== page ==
April 13, 2016
Symposium: a conference or meeting to discuss a particular subject . . .

Last Saturday's Panhandle Literacy Symposium was a far cry from Plato's 4th century BC Symposium which explored various aspects of love in a series of speeches by men attending an evening gathering.

For one thing, this event took place in Amarillo, not Athens. And the subject was literacy, not love. Funded by a grant from the Texas Workforce Commission through Literacy Texas, it featured 12 hour-long workshops for volunteer teachers of ESL (English for Speakers of other Languages) and literacy programs.

A committee of more than a dozen local literacy program/ministry leaders began planning in October with Literacy Connexus. Unlike the other six regional symposiums (South Texas, East Texas, Gulf Coast, North Texas, West Texas, and Central Texas), this one was intentionally designed for a faith-based constituency.
Funding for all of the symposiums falls under the heading of Volunteer Training Initiative--a recognition by adult education leaders of the importance of volunteers in reaching Texas' four million adults who lack a high school diploma.

The symposium was held at Paramount Baptist Church, which has hosted its LEAF (Learning English Among Friends) program for 20 years. LEAF director Ann Clark and her husband Nolan received the Champions of Literacy Award from Literacy Texas. Executive Director Jennifer Edwards presented the award to the Clarks in recognition of the program's history and scope of service. LEAF currently serves 300 adults from 26 countries.

Ann Clark 
The symposium served up topics relating to ESL teaching techniques, teaching reading to refugees, world religions with a focus on reaching out to Muslim people, immigration reform, using the Bible in ESL and literacy instruction, and much more.
During the conference, participants related special experiences they have had with their students--like hearing descriptions of coming to the U.S. after long years in refugee camps, being included in celebrations such as weddings and birthdays and even life crises, seeing smiles on faces when they understand new words, and seeing them become citizens after escaping war and violence.

Over and over, stories conveyed the theme of joy in relationships formed and the honor of helping people meet needs and improve lives.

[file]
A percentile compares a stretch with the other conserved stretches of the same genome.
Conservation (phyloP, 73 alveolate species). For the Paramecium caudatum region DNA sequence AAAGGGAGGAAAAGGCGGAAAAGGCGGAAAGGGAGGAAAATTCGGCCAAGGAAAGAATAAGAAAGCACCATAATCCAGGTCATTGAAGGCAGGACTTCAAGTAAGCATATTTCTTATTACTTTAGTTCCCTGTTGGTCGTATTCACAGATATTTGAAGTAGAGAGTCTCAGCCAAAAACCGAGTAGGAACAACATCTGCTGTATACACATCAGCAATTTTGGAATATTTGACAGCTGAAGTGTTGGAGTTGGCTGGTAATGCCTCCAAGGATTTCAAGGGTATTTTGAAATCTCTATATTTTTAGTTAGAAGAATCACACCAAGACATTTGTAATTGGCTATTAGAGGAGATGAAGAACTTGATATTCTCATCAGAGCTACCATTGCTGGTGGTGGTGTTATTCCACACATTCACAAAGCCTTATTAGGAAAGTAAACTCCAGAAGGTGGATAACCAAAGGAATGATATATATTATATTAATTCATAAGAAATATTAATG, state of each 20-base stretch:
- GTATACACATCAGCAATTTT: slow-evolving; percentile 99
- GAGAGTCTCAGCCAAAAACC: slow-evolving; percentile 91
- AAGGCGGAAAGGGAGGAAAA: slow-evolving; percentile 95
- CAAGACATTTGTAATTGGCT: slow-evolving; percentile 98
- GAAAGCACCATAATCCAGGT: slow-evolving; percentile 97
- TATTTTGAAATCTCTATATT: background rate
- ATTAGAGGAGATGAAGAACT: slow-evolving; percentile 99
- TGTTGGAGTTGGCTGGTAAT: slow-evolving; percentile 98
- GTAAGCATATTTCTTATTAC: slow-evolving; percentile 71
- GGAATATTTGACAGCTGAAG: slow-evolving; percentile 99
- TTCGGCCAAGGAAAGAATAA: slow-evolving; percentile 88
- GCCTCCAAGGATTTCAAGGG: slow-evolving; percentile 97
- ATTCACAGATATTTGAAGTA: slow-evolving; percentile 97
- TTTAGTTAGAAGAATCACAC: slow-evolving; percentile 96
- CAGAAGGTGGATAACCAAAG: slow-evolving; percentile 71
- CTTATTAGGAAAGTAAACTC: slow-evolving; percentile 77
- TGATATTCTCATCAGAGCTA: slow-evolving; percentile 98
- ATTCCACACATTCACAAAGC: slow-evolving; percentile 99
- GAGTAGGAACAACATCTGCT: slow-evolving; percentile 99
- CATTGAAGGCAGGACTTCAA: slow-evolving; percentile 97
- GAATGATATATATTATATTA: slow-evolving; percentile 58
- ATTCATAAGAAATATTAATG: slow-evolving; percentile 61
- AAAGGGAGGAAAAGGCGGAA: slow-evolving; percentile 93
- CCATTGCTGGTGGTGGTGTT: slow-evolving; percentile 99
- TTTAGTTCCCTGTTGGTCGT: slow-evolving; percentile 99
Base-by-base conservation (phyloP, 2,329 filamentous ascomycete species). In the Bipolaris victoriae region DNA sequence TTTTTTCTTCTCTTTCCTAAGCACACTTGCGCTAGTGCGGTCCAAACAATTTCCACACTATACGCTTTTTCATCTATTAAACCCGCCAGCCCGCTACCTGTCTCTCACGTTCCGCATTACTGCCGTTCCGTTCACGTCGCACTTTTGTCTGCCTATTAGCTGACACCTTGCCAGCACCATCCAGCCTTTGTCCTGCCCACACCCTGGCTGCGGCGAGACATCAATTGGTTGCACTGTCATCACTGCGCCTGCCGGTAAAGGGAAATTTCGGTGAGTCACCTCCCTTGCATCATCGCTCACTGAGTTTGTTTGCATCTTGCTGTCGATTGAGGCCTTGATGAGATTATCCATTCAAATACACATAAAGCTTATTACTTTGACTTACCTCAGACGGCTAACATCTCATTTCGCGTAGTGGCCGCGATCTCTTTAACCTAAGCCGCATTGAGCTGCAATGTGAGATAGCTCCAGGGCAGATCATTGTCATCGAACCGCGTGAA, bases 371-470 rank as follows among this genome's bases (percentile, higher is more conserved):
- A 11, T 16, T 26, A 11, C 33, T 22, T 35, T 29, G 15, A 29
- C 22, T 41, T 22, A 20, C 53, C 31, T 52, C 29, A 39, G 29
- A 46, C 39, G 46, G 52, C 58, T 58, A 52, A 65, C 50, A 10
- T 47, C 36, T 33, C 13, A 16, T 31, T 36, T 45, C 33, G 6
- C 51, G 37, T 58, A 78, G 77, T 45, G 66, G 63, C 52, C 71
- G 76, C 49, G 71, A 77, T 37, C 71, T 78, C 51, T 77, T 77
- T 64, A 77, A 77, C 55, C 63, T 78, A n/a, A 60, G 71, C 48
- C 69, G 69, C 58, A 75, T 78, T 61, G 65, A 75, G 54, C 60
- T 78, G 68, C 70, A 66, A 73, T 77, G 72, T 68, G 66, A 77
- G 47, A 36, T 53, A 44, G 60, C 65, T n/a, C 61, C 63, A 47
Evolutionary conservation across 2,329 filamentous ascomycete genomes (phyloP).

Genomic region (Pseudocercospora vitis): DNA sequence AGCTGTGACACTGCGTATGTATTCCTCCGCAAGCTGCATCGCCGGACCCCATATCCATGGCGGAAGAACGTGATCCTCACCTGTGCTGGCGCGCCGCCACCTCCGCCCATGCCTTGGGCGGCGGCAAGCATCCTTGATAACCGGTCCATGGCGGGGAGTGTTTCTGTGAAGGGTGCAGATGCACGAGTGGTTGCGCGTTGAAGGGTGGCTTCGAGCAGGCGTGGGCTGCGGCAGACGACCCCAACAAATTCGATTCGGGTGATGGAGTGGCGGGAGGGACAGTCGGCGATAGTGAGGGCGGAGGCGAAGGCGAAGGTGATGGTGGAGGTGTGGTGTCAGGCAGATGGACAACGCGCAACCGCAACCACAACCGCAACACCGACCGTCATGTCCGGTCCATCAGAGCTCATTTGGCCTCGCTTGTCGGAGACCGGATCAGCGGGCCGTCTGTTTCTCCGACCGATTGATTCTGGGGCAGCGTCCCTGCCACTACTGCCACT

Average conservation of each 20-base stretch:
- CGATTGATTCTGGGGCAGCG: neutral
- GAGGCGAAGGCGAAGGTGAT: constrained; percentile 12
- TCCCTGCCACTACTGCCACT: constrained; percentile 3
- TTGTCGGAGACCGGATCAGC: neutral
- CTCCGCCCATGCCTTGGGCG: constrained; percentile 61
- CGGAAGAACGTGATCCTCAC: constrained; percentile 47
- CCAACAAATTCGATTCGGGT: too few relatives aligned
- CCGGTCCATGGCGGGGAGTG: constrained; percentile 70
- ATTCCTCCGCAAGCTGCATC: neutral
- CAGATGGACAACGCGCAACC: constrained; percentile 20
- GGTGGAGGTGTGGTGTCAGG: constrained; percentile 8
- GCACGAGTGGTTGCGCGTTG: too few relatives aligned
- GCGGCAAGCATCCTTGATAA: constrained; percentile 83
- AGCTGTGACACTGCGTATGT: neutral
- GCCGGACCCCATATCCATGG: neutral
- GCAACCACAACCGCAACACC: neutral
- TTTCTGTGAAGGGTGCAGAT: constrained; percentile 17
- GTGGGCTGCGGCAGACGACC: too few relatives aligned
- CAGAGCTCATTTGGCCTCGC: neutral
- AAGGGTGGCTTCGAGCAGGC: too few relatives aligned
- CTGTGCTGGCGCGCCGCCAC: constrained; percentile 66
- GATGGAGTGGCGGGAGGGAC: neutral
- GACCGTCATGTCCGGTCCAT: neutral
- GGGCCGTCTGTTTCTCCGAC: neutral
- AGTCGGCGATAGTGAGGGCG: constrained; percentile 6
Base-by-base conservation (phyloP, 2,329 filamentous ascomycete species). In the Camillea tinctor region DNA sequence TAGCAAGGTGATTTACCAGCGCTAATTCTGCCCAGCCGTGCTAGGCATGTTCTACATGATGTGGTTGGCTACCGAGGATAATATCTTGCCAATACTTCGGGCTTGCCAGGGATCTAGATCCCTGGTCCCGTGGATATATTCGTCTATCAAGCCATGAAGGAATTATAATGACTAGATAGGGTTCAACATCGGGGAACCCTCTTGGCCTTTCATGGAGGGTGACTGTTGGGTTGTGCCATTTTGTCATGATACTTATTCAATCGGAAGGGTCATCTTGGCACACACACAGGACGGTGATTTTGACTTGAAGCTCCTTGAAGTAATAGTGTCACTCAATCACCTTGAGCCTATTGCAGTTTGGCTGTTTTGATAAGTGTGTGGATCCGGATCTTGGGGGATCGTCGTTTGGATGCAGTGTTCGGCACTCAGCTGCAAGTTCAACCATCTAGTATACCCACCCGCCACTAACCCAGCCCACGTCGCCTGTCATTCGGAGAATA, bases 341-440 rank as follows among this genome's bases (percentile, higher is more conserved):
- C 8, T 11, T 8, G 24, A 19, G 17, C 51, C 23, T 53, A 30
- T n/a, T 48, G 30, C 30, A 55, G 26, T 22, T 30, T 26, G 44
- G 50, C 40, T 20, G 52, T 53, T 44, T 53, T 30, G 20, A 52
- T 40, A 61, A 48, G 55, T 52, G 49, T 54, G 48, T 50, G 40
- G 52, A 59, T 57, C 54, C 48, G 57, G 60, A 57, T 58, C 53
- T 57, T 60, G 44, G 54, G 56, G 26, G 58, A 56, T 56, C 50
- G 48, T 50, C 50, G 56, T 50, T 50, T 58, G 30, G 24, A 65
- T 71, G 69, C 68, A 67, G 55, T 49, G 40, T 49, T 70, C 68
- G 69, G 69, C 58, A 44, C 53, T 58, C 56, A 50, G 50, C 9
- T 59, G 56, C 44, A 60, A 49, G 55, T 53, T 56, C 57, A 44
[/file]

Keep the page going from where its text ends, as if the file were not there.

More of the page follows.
Plato's Symposium may have talked a lot about the concept of love, but the Panhandle Literacy Symposium showed what love looks like in the context of language and literacy missions ministry.

CBF Texas has provided a generous grant of $2,000 to purchase Bibles and other books to distribute in family reading fairs this summer. (See Books for the Border and Beyond.)

How can your church access this resource? Contact us at to find out about matching grants of up to $250/project. Don't wait! Grants will be extended on a first come, first served basis.
Serving the Strangers Among Us . . .

The Immigration Service and Aid Center (ISAAC) is offering an invaluable opportunity for ministers, churches, nonprofits and religious organizations seeking to serve their immigrant communities.

Click here for more information about the Summer Institute on Basic Immigration Law to be held June 13-17 in San Antonio.

Don't delay--the early registration discount is good through this Friday.

High School Equivalency . . .

Two steps forward, one step back for adults seeking high school equivalency.  The State Board of Education voted last fall to allow Educational Testing Services and McGraw Hill to submit proposals for alternatives to the GED test. Last week TEA indicated to the Board that expanding their system to include the additional test will end up costing up to $200,000 per year.

Read more about this issue in the Texas Tribune.
Lester Meriwether, Executive Director 
Offices at Henderson Hall - Agape Baptist Church
3954 Southwest Blvd., Fort Worth, TX  76116
Mailing/shipping address:
3020 S. Cherry Lane, #123168
Fort Worth, TX  76121
Like us on FacebookFollow us on Twitter
Pam Moore, Editor     
Donate Now
Trivia Challenge
1. In French-speaking locations, les heures d'affluence refers to:

a) rush hour

b) 15 minutes of fame

c) TV prime time

d) Sunday morning church

2. The 14th century English word fewmet derives from an Anglo-Norman French variant of Old French fumées. It refers to:

a) animal droppings

b) royalty

c) head cheese

d) perfume

3. Norwegian omelette is another name for:

a) apple strudel

b) Boston cream pie

c) funnel cake

d) Baked Alaska

Problem accessing  the answers? Reply to this email and we'll shoot them your way.  
These instructional links may help: